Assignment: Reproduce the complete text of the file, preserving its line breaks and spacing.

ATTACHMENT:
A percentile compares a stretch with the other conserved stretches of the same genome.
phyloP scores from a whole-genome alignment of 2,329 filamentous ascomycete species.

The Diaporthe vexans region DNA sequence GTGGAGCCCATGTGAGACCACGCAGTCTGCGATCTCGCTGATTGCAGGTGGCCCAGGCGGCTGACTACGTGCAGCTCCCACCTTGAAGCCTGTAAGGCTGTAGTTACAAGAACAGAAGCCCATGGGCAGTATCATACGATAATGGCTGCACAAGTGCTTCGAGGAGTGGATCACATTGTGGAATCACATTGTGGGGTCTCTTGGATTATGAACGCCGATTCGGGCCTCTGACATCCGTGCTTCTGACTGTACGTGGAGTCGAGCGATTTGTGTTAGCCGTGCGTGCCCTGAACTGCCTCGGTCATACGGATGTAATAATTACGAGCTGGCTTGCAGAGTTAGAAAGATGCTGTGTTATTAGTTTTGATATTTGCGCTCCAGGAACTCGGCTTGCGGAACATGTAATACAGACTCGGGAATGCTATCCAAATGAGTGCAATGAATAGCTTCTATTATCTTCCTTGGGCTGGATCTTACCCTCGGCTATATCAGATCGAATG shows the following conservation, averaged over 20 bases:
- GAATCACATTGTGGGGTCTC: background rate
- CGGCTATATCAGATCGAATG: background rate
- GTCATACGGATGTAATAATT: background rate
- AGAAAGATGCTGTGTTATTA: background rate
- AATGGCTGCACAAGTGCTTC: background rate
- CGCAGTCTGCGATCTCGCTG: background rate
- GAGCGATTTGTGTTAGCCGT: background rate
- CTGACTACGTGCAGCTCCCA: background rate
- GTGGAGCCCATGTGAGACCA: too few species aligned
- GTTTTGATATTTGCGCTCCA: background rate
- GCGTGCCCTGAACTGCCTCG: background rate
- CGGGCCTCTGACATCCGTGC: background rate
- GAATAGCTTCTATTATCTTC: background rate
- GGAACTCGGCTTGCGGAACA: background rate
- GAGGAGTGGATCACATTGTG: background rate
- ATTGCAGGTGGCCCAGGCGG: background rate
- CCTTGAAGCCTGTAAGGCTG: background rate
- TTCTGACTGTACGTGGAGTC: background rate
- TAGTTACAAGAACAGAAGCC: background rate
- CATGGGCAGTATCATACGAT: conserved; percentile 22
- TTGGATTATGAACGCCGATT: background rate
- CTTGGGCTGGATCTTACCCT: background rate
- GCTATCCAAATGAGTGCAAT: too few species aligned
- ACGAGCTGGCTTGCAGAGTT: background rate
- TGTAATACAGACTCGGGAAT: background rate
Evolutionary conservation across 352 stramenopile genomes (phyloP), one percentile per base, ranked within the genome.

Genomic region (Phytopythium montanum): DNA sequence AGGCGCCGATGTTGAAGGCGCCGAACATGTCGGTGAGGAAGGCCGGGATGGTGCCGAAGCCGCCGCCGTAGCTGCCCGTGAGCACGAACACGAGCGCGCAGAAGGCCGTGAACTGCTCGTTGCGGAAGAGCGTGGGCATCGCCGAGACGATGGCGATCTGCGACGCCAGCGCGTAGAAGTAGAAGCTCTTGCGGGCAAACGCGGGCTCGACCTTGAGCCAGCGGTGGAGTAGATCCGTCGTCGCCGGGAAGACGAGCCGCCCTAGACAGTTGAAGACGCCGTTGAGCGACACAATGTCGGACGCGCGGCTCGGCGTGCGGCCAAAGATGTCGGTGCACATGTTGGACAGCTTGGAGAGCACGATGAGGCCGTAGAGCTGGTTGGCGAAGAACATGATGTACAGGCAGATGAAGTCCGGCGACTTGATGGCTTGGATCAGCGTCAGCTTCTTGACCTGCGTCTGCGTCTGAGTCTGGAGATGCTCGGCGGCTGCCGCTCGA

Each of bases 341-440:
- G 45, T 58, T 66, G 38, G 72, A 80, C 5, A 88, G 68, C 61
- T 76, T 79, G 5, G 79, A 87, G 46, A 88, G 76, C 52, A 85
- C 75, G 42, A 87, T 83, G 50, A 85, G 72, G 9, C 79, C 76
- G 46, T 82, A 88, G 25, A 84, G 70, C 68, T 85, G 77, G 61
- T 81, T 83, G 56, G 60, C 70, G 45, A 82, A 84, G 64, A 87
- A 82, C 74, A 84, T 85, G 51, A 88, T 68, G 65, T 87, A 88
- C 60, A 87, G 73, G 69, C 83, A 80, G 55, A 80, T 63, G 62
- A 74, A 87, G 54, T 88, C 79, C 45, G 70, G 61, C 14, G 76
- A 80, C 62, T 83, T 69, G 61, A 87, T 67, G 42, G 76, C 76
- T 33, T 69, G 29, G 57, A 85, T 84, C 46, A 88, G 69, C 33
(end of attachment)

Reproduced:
A percentile compares a stretch with the other conserved stretches of the same genome.
phyloP scores from a whole-genome alignment of 2,329 filamentous ascomycete species.

The Diaporthe vexans region DNA sequence GTGGAGCCCATGTGAGACCACGCAGTCTGCGATCTCGCTGATTGCAGGTGGCCCAGGCGGCTGACTACGTGCAGCTCCCACCTTGAAGCCTGTAAGGCTGTAGTTACAAGAACAGAAGCCCATGGGCAGTATCATACGATAATGGCTGCACAAGTGCTTCGAGGAGTGGATCACATTGTGGAATCACATTGTGGGGTCTCTTGGATTATGAACGCCGATTCGGGCCTCTGACATCCGTGCTTCTGACTGTACGTGGAGTCGAGCGATTTGTGTTAGCCGTGCGTGCCCTGAACTGCCTCGGTCATACGGATGTAATAATTACGAGCTGGCTTGCAGAGTTAGAAAGATGCTGTGTTATTAGTTTTGATATTTGCGCTCCAGGAACTCGGCTTGCGGAACATGTAATACAGACTCGGGAATGCTATCCAAATGAGTGCAATGAATAGCTTCTATTATCTTCCTTGGGCTGGATCTTACCCTCGGCTATATCAGATCGAATG shows the following conservation, averaged over 20 bases:
- GAATCACATTGTGGGGTCTC: background rate
- CGGCTATATCAGATCGAATG: background rate
- GTCATACGGATGTAATAATT: background rate
- AGAAAGATGCTGTGTTATTA: background rate
- AATGGCTGCACAAGTGCTTC: background rate
- CGCAGTCTGCGATCTCGCTG: background rate
- GAGCGATTTGTGTTAGCCGT: background rate
- CTGACTACGTGCAGCTCCCA: background rate
- GTGGAGCCCATGTGAGACCA: too few species aligned
- GTTTTGATATTTGCGCTCCA: background rate
- GCGTGCCCTGAACTGCCTCG: background rate
- CGGGCCTCTGACATCCGTGC: background rate
- GAATAGCTTCTATTATCTTC: background rate
- GGAACTCGGCTTGCGGAACA: background rate
- GAGGAGTGGATCACATTGTG: background rate
- ATTGCAGGTGGCCCAGGCGG: background rate
- CCTTGAAGCCTGTAAGGCTG: background rate
- TTCTGACTGTACGTGGAGTC: background rate
- TAGTTACAAGAACAGAAGCC: background rate
- CATGGGCAGTATCATACGAT: conserved; percentile 22
- TTGGATTATGAACGCCGATT: background rate
- CTTGGGCTGGATCTTACCCT: background rate
- GCTATCCAAATGAGTGCAAT: too few species aligned
- ACGAGCTGGCTTGCAGAGTT: background rate
- TGTAATACAGACTCGGGAAT: background rate
Evolutionary conservation across 352 stramenopile genomes (phyloP), one percentile per base, ranked within the genome.

Genomic region (Phytopythium montanum): DNA sequence AGGCGCCGATGTTGAAGGCGCCGAACATGTCGGTGAGGAAGGCCGGGATGGTGCCGAAGCCGCCGCCGTAGCTGCCCGTGAGCACGAACACGAGCGCGCAGAAGGCCGTGAACTGCTCGTTGCGGAAGAGCGTGGGCATCGCCGAGACGATGGCGATCTGCGACGCCAGCGCGTAGAAGTAGAAGCTCTTGCGGGCAAACGCGGGCTCGACCTTGAGCCAGCGGTGGAGTAGATCCGTCGTCGCCGGGAAGACGAGCCGCCCTAGACAGTTGAAGACGCCGTTGAGCGACACAATGTCGGACGCGCGGCTCGGCGTGCGGCCAAAGATGTCGGTGCACATGTTGGACAGCTTGGAGAGCACGATGAGGCCGTAGAGCTGGTTGGCGAAGAACATGATGTACAGGCAGATGAAGTCCGGCGACTTGATGGCTTGGATCAGCGTCAGCTTCTTGACCTGCGTCTGCGTCTGAGTCTGGAGATGCTCGGCGGCTGCCGCTCGA

Each of bases 341-440:
- G 45, T 58, T 66, G 38, G 72, A 80, C 5, A 88, G 68, C 61
- T 76, T 79, G 5, G 79, A 87, G 46, A 88, G 76, C 52, A 85
- C 75, G 42, A 87, T 83, G 50, A 85, G 72, G 9, C 79, C 76
- G 46, T 82, A 88, G 25, A 84, G 70, C 68, T 85, G 77, G 61
- T 81, T 83, G 56, G 60, C 70, G 45, A 82, A 84, G 64, A 87
- A 82, C 74, A 84, T 85, G 51, A 88, T 68, G 65, T 87, A 88
- C 60, A 87, G 73, G 69, C 83, A 80, G 55, A 80, T 63, G 62
- A 74, A 87, G 54, T 88, C 79, C 45, G 70, G 61, C 14, G 76
- A 80, C 62, T 83, T 69, G 61, A 87, T 67, G 42, G 76, C 76
- T 33, T 69, G 29, G 57, A 85, T 84, C 46, A 88, G 69, C 33